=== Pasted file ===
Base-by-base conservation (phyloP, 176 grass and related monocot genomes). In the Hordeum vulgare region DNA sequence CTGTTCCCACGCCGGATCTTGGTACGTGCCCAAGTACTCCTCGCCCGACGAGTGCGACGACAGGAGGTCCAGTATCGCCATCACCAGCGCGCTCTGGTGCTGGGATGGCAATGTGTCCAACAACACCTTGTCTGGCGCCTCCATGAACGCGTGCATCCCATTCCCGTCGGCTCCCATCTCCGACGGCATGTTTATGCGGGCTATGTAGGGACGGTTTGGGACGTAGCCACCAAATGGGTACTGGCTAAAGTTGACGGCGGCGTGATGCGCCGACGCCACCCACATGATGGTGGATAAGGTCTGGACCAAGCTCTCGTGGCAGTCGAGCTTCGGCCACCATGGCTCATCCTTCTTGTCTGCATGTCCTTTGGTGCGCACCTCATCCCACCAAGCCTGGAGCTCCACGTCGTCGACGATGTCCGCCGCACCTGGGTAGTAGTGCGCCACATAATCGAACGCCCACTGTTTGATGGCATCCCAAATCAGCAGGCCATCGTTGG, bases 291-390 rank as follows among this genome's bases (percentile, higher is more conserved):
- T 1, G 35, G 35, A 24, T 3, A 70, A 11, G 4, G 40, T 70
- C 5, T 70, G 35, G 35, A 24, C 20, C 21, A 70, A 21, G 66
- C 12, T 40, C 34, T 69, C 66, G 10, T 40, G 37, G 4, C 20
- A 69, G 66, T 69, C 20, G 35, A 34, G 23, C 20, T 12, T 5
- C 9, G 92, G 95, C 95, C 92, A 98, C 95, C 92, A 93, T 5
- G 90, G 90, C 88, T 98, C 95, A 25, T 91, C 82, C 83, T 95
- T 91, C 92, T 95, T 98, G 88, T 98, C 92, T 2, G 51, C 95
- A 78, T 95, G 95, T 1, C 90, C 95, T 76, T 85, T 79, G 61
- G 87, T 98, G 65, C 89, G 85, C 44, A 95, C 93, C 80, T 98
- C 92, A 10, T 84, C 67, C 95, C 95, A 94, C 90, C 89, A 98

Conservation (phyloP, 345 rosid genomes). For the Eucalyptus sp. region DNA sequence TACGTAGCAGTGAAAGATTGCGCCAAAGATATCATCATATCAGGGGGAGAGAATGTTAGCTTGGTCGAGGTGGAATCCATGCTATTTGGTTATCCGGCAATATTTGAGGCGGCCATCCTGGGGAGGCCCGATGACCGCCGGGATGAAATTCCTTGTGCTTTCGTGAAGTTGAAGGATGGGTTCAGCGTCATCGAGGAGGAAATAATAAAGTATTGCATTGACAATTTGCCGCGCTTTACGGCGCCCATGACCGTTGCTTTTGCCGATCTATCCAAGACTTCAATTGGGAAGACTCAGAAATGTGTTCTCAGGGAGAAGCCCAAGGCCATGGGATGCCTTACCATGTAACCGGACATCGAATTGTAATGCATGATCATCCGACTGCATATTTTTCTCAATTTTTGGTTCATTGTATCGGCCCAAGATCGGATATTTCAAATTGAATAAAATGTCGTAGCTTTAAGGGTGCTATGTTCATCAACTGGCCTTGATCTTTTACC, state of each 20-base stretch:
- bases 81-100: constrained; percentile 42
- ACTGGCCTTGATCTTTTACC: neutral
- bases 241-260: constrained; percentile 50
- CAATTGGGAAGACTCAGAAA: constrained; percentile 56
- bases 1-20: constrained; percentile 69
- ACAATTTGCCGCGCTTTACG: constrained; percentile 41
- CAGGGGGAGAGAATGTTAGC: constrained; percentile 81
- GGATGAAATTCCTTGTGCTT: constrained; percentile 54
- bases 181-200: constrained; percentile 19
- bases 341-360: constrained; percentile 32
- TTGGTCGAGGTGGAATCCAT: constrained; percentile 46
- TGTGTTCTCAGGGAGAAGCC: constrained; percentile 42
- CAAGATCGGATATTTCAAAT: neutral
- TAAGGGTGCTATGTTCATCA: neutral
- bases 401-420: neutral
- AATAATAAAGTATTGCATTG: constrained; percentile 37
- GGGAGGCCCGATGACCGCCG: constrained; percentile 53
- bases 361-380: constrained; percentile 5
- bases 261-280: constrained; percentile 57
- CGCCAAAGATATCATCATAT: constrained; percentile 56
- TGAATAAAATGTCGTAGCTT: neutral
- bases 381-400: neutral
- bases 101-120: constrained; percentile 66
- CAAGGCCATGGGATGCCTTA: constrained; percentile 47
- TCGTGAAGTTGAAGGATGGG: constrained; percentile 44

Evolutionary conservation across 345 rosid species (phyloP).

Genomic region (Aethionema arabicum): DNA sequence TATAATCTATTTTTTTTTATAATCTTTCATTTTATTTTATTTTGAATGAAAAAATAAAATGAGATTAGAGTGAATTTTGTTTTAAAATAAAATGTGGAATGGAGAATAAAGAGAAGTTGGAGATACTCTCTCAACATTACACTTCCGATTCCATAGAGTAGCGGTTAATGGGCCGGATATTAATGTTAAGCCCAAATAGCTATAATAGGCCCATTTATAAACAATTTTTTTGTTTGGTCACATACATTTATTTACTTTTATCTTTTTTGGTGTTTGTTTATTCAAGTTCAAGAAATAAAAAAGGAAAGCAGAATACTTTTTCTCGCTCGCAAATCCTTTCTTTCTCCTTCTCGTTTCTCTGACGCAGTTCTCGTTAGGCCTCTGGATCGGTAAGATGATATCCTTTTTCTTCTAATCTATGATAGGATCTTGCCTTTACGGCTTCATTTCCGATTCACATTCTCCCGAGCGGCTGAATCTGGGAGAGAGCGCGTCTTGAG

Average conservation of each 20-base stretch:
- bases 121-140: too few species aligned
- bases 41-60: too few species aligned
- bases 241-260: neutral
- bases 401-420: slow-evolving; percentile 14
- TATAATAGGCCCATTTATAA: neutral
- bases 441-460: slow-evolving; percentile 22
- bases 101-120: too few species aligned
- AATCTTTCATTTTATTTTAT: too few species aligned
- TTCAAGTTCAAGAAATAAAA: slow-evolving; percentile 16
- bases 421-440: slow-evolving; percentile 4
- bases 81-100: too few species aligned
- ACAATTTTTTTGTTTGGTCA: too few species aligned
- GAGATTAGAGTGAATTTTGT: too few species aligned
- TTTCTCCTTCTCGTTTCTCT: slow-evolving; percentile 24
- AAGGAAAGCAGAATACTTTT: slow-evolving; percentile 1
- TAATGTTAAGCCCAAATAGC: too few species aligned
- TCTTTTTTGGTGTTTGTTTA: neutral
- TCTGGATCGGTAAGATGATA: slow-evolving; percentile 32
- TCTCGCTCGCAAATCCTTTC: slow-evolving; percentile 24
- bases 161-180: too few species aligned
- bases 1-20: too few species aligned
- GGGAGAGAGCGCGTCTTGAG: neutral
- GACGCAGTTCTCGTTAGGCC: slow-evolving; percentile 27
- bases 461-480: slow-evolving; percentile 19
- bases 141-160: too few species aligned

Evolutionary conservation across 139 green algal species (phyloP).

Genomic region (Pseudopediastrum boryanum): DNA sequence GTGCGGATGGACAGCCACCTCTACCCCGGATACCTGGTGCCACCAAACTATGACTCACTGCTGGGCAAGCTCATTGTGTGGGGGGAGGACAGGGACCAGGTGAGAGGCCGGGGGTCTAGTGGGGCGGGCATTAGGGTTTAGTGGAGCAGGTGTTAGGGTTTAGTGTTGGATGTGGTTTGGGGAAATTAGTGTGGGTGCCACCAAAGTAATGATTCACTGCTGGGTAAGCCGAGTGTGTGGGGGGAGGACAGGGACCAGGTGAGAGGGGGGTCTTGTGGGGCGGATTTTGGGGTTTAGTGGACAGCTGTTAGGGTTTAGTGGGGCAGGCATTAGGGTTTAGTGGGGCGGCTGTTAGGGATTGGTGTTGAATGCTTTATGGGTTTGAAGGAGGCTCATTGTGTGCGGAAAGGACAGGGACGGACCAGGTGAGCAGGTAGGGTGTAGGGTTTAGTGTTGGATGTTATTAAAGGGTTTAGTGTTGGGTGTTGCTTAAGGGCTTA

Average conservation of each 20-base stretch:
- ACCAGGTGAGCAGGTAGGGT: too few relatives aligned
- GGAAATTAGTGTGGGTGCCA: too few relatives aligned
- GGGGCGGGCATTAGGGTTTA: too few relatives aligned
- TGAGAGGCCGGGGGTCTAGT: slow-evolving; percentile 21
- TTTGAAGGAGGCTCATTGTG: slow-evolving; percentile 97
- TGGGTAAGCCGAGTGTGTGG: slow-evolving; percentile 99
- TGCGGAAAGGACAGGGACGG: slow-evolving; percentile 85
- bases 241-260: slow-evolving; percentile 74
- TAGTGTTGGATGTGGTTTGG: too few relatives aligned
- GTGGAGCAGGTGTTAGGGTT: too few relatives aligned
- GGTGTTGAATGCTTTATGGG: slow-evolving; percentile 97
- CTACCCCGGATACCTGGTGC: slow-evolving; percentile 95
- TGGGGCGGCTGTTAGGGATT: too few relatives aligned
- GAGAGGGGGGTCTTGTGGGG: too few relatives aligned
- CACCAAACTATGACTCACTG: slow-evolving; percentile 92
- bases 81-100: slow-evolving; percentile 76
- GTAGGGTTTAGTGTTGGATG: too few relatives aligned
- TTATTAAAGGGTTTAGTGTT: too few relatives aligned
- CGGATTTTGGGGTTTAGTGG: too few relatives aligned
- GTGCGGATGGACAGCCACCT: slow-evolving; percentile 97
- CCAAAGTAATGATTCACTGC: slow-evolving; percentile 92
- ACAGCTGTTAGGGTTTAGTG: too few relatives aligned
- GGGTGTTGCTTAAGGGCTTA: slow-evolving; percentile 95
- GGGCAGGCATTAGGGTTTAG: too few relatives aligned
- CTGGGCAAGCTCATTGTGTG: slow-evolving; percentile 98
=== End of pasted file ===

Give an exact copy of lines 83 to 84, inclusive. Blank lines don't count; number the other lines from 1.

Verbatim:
- CACCAAACTATGACTCACTG: slow-evolving; percentile 92
- bases 81-100: slow-evolving; percentile 76